Most likely the selenium was the problem, assuming this preparation actually was a clone of Biodyl. There are only 4 active ingredients in Biodyl, and selenium would be the easist to overdose. Another possibility is the potassium, but it’s hard to imagine a pharmacist making THAT big a mistake with potassium, which is very well known to kill in excessive doses (that’s why it’s used for purposeful lethal injections). The amount of potassium it would take to kill a horse should be large enough to immediately red-flag even a half-asleep pharmacist that “Wait a second, that can’t be right.”
I don’t think a prescription error was the problem, since the pharmacy’s statement seems to be taking responsibility for the error. However, I’ve been communicating with a cyberacquaintance who works for a compounding pharmacy, who says he has seen scripts from vets for horse supplements in which the selenium amount was given in grams when it should have been milligrams — and he said in at least a couple of cases, when the pharmacist called the vet to point out the error, the vet kept insisting the grams amount was correct. If a vet could be so confused about selenium dosage to be insisting that a 1000 times overdose was correct, even when he’s got a pharmacist explaining to him that it’s not, it’s quite conceivable that a busy pharmacist who had rarely if ever prepared this particular product, could accidentally substitute grams for milligrams, even when the prescription was written clearly and correctly.
I'm betting that the ingredient was exactly 21 times stronger than intended.
thanks for the laugh.
Neighbor here stocked his pond with expensive koi.
Otters invaded it and in 24 hours took out about a hundred fish and then sat there laughing at him rolling in the grass like a bunch of kids.
I told Earnie I put all the gators that come around my yard in his pond to help keep out the otters and he told me the gators eat them too.
Is a compound pharmacy a pharmacy that actually mixes or blends different medications into your prescription?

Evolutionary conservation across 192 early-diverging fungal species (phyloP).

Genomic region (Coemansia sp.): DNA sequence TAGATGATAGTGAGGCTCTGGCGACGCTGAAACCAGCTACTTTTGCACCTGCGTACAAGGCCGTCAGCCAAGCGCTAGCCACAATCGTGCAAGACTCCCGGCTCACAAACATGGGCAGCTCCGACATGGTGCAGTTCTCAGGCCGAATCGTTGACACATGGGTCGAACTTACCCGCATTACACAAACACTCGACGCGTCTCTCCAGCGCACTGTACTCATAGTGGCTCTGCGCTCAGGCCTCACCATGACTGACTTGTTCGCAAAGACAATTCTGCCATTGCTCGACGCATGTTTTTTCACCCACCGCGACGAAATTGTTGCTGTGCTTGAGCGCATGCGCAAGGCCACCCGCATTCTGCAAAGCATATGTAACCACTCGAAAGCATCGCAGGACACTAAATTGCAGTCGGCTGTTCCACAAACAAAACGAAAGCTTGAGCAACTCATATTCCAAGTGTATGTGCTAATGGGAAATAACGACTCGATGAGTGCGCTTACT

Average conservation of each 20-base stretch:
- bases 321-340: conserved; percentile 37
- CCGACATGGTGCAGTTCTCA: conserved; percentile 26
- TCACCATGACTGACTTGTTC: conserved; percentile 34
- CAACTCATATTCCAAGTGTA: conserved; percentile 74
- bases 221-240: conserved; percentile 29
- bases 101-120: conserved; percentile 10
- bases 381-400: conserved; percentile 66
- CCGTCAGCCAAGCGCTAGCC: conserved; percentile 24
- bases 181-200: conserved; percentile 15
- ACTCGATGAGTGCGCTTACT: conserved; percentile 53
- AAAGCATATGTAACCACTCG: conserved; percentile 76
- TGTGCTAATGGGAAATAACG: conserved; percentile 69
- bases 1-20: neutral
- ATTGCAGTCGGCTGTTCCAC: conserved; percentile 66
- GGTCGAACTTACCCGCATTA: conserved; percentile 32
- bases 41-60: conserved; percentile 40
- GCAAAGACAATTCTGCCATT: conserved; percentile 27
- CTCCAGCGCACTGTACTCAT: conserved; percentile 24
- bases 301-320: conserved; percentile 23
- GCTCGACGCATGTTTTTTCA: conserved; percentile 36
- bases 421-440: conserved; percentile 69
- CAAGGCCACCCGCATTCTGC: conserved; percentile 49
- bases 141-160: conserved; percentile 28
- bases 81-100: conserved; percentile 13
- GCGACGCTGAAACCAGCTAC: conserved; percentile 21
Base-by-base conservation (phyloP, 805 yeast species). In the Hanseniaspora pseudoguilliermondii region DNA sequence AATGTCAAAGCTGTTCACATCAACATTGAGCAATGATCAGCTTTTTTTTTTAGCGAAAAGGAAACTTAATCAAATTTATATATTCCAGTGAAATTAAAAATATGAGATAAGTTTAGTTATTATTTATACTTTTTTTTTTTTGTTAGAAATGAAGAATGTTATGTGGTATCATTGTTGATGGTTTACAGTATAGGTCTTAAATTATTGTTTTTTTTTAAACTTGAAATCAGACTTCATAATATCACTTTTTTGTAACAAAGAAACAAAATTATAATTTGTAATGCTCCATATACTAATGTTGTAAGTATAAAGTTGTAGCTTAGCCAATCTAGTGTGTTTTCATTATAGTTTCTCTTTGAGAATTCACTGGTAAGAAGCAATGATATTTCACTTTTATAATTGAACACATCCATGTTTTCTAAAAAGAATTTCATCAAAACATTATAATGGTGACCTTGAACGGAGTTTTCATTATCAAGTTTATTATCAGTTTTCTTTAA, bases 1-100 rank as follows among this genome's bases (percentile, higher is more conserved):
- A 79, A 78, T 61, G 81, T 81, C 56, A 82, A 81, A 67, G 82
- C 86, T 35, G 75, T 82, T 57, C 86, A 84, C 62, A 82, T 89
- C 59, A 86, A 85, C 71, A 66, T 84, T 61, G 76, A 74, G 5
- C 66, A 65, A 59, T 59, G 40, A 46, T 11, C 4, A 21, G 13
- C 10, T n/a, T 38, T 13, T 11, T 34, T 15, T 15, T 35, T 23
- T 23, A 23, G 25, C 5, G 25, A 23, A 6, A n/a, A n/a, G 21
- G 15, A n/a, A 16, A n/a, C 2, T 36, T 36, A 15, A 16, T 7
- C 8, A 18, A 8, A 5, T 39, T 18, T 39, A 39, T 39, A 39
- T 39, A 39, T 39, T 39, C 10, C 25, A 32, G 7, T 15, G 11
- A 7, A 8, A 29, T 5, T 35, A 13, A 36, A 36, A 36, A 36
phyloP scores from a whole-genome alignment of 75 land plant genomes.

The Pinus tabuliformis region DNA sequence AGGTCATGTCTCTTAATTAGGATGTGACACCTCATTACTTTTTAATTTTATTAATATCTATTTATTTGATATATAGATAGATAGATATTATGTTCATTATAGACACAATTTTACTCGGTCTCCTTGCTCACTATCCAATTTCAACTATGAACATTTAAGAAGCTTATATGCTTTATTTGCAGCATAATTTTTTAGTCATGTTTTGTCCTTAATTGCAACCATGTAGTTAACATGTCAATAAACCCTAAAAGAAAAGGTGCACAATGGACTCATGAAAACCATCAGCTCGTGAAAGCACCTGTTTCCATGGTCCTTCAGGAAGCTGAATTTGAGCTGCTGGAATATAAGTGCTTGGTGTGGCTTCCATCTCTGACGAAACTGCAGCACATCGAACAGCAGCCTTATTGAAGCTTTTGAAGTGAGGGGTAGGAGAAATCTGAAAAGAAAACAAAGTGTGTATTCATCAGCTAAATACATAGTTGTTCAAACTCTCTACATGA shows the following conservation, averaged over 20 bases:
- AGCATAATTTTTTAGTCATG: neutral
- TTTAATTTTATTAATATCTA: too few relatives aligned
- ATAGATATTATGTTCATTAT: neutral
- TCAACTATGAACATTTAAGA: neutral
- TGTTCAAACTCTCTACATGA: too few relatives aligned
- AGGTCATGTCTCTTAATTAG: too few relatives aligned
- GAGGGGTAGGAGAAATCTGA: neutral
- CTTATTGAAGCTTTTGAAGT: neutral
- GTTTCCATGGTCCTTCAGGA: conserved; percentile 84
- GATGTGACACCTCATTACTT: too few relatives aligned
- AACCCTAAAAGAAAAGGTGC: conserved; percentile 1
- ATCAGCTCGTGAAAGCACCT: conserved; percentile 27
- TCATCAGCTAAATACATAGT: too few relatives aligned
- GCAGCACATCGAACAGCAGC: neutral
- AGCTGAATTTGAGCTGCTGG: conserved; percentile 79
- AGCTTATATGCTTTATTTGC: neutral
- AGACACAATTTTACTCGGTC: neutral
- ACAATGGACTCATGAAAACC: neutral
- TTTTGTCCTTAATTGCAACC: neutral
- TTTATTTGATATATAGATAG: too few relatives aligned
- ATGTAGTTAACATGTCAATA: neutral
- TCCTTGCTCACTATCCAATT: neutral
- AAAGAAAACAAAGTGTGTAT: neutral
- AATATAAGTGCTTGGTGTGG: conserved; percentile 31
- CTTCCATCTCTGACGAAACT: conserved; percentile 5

A compounding pharmacy actually mixes the prescription.
That’s very interesting information. When I first read this, I thought perhaps the problem was potassium, simply because of the way the horses were acting, but you’re right, most pharmacists would be aware of that.
Selenium seems to be less common in horse supplements, although while my horse was recovering from an injury, I was giving him a supplement that contained it - I remember because I didn’t know what it was until I looked it up. It’s certainly possible that an error just slipped by. I wonder where the original prescription came from.
Ocala is a small place and the horse industry there is still very important and probably a mainstay of this pharmacy’s business. This was an awful thing but I hope it doesn’t completely destroy this company, which seems to have a long-standing good reputation there.
Hey, they were just horses, but they were somebody's friend...
This company has a long-standing good reputation nationally. It’s unlikely this will put them out of business, but at least one pharmacist will presumably be out of a job, and likely facing license suspension, and the pharmacy’s insurance premiums are likely to shot through the roof.
There may be mitigating cirumstances, however. Presumably the vet who provided the prescription was a high-end equine vet, and IF he wrote it wrong, and IF the pharmacy then called to tell him it looked wrong, and IF he then stuck to his guns and insisted it was right (as my cyberacquaintance says he’s known some vets to do with a selenium script they’ve written at 1000 times the correct dose) and intimidated a pharmacist into going ahead with it, the pharmacy STILL should have refused or at least insisted on including a labelled warning to alert the user to the pharmacist’s concerns about it — but it would be mitigating, and shift a good portion of the blame away from the pharmacy/pharmacist. But from the sound of the pharmacy’s press release, I think it’s more likely just a pharmacist’s screw up, probably in a situation where a big-shot equine vet, calling on behalf of an even bigger-shot client, demanded the prescription be filled on very short notice, and in the rush a big mistake was made.
Just speculating, though. I have no actual knowledge of what went down here. I do know that Franck’s is normally very conscientious, even when dealing with small-ticket items for random cat and dog owners.
LOL! Can’t win for nothing can he?
My biggest complaint with beaver other than damming up the spillway every night is I planted exactly 100 weeping willows on the far side of the lake in the marshy area to enhance the view of an ugly swamp across the lake.
It now looks like some North Vietnamese pungi stick death trap over there.
Thank you very much, I wonder how common they are? I don’t think I have ever been in one, at least without realizing it.
When I had a diabetic cat, I shot her up with human insulin from the local pharmacy. The cat didn't have her own diabetic card, so they called the vet to verify, but after that it was no problem - needles or insulin.